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Is |x + y| < |x| + |y|?

(1) | x | ≠ | y | (2) | x – y | > | x + y |

Appreciate views on how to solve this. Thank you. I did this by picking numbers choosing various numbers positive, negative, fractions, 0. Took make almost four minutes. Any other way?

Appreciate views on how to solve this. Thank you. I did this by picking numbers choosing various numbers positive, negative, fractions, 0. Took make almost four minutes. Any other way?

The answer is B. for |x+y| <|x|+|y| we have four cases 1.x +ve ,y+ve in that case |x+y| =|x|+|y| 2.x-ve ,y -ve in that case |x+y| =|x|+|y| 3.x+ve and y -ve in that case |x+y| <|x|+|y| 4.x -ve and Y +ve in that case |x+y| <|x|+|y| and if x=0 or y =0 (i.e. any one equal to zero) |x+y| =|x|+|y|

so if x and y are of opposite signs then only |x + y| < |x| + |y| now 1 gives |x|=|y| with this we cant answer the question as we donot know signs of x and y 2.| x – y | > | x + y | this implies that x and y are of opposite signs. So with this we can answer the question. Key point here is you should understand immediately after looking at the inequality that its valid only if x and y are of opposite signs. Give me kudos if this helps

Appreciate views on how to solve this. Thank you. I did this by picking numbers choosing various numbers positive, negative, fractions, 0. Took make almost four minutes. Any other way?

The answer is B. for |x+y| <|x|+|y| we have four cases 1.x +ve ,y+ve in that case |x+y| =|x|+|y| 2.x-ve ,y -ve [....]

Appreciate views on how to solve this. Thank you. I did this by picking numbers choosing various numbers positive, negative, fractions, 0. Took make almost four minutes. Any other way?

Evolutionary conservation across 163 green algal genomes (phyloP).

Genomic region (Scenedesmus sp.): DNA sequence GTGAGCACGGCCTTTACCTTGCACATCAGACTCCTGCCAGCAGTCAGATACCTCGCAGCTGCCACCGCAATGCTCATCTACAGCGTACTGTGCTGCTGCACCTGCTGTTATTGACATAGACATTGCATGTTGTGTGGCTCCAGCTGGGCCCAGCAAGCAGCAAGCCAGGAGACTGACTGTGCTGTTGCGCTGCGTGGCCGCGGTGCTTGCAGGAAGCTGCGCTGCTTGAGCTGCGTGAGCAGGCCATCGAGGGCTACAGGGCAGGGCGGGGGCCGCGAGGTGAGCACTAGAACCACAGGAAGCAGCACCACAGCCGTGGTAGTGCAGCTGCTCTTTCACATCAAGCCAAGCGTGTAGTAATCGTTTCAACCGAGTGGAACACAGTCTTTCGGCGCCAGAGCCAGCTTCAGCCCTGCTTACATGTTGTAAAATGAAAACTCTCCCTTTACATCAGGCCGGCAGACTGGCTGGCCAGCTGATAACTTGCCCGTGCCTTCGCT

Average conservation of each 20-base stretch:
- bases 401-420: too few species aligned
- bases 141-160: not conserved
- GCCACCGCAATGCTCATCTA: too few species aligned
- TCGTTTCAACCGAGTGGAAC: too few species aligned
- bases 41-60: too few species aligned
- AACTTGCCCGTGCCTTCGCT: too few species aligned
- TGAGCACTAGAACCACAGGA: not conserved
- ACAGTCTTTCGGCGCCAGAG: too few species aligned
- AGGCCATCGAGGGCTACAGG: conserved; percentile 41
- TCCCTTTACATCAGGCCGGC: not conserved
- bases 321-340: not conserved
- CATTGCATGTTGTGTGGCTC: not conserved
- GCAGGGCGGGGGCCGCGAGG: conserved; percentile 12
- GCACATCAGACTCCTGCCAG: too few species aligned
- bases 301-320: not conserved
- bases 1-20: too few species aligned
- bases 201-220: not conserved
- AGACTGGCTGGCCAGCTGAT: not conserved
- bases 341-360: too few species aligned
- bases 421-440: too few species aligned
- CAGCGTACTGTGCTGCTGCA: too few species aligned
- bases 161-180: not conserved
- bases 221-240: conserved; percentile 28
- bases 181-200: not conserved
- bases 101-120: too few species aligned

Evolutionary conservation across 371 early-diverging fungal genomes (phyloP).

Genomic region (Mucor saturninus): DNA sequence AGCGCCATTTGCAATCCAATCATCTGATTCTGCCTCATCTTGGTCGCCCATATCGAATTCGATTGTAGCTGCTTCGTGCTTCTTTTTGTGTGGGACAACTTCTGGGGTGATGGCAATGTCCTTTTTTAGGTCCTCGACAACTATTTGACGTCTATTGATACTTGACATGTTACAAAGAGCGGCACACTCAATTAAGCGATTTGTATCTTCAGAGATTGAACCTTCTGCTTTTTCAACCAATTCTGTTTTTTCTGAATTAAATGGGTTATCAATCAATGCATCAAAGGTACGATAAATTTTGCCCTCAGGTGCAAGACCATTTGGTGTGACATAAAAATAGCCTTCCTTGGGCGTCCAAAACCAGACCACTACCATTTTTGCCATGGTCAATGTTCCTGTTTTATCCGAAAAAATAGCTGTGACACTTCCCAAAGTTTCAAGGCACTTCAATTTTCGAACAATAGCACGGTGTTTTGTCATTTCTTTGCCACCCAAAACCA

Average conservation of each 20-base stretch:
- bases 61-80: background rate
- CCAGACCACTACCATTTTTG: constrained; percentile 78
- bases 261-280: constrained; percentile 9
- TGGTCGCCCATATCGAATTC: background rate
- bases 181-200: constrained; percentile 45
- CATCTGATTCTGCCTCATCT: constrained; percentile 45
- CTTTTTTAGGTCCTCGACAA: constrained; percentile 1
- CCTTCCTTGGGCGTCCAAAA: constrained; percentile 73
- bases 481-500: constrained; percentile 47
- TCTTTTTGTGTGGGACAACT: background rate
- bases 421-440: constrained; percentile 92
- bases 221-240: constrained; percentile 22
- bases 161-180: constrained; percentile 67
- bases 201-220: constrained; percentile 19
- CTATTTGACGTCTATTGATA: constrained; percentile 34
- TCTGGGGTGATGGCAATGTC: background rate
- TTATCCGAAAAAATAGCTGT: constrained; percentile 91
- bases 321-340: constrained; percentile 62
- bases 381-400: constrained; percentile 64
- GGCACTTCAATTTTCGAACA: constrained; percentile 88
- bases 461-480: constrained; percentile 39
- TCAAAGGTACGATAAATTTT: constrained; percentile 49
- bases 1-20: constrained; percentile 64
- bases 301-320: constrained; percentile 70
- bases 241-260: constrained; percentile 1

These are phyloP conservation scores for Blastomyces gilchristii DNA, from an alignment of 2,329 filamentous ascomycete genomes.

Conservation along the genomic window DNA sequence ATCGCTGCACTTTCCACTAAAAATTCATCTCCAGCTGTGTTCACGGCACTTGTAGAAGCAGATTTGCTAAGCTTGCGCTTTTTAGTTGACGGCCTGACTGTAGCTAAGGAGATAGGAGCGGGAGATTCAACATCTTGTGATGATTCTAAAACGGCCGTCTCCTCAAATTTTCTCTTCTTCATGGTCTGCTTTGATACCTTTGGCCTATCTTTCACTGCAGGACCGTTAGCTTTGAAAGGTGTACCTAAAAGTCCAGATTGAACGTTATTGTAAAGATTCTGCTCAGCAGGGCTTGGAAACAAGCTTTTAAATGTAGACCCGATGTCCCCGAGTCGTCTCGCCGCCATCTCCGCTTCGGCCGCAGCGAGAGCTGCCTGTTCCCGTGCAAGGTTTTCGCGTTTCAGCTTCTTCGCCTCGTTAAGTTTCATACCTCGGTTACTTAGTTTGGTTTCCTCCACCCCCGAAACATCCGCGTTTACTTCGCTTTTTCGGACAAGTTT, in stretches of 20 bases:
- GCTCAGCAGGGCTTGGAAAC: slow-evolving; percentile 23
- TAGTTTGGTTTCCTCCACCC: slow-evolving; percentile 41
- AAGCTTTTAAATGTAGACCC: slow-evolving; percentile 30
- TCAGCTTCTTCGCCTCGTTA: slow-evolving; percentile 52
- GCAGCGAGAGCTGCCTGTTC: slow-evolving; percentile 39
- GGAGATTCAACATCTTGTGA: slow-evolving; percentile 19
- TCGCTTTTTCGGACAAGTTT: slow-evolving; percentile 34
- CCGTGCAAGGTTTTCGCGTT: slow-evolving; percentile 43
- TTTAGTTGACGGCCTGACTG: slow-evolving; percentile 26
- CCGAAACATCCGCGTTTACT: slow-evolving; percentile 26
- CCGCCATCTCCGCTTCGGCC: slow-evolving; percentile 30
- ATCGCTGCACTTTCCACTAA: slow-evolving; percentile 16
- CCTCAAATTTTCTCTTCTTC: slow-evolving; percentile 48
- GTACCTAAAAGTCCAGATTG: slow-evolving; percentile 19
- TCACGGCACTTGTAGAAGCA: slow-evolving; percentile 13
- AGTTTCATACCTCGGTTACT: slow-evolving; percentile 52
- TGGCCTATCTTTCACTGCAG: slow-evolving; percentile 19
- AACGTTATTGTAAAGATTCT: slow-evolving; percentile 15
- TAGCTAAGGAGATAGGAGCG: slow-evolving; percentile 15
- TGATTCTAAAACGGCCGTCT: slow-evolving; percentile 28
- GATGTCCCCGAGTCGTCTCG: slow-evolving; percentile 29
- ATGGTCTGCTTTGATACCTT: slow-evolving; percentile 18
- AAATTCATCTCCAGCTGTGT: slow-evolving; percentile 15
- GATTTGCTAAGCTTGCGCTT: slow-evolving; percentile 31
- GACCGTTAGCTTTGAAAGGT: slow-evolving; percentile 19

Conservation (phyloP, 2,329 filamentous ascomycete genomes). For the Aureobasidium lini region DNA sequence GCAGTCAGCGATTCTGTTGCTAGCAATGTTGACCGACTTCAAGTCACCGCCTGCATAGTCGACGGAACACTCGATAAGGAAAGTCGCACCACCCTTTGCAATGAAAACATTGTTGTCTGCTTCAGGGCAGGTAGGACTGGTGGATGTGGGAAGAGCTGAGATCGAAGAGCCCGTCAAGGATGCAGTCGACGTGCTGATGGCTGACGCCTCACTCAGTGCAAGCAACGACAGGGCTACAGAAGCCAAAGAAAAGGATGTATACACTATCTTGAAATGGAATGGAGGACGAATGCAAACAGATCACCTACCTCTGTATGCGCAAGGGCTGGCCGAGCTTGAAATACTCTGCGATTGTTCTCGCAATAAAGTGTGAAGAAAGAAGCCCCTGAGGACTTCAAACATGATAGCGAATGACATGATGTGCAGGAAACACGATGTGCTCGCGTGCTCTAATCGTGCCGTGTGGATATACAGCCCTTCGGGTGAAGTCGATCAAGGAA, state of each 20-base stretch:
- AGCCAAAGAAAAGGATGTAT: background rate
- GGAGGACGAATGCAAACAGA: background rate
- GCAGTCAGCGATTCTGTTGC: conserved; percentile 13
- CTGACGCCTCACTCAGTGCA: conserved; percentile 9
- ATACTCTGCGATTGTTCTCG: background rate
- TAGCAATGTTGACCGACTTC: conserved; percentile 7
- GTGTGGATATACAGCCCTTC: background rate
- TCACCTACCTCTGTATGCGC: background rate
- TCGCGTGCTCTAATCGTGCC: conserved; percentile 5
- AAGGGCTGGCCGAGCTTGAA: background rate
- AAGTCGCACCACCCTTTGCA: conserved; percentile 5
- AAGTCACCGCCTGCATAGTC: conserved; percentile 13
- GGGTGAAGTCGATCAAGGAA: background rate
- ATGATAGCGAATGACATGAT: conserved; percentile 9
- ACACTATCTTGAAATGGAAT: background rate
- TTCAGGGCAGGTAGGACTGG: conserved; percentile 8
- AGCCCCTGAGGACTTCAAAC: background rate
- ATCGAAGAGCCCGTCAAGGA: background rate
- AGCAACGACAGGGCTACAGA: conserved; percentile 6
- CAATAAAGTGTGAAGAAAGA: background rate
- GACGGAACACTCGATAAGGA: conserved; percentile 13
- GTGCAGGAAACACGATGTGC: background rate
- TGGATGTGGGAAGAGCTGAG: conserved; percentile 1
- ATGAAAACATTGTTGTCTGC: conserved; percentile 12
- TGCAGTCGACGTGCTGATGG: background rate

The answer is B. for |x+y| <|x|+|y| we have four cases 1.x +ve ,y+ve in that case |x+y| =|x|+|y| 2.x-ve ,y -ve [....]

I am unsure with "ve" is... Thanks.

Hi BabySmurf, I used a shorter expression X +ve means x is positive number and x -ve means if x is a negative number

Appreciate views on how to solve this. Thank you. I did this by picking numbers choosing various numbers positive, negative, fractions, 0. Took make almost four minutes. Any other way?

This question can be done very easily if you are familiar with the properties of absolute value. For all real x and y, \(|x + y| \leq |x| + |y|\)

\(|x + y| = |x| + |y|\) when x and y have the same sign (e.g. x = 4, y = 6 OR x = -2, y = -3) or at least one of them is 0. When x and y have opposite signs, \(|x + y| < |x| + |y|\)

So the question asks us whether x and y have opposite signs or not.

(1) | x | ≠ | y | Doesn't tell us anything about the signs of x and y. Not sufficient.

(2) | x – y | > | x + y | When will | x – y | be greater than | x + y |? Only when x and y have opposite signs e.g. | x – y | = |3 - (-2)| = 5 but | x + y | = |3 - 2| = 1 If x and y have the same sign or one of them is 0, | x + y | will be greater or equal to | x – y |. Hence this statement tells us that x and y have opposite signs. So it is sufficient alone.

Appreciate views on how to solve this. Thank you. I did this by picking numbers choosing various numbers positive, negative, fractions, 0. Took make almost four minutes. Any other way?

Appreciate views on how to solve this. Thank you. I did this by picking numbers choosing various numbers positive, negative, fractions, 0. Took make almost four minutes. Any other way?

Thanks to another GMAT Club member, I have just discovered this valuable topic, yet it had no discussion for over a year. I am now bumping it up - doing my job. I think you may find it valuable (esp those replies with Kudos).

Want to see all other topics I dig out? Follow me (click follow button on profile). You will receive a summary of all topics I bump in your profile area as well as via email.
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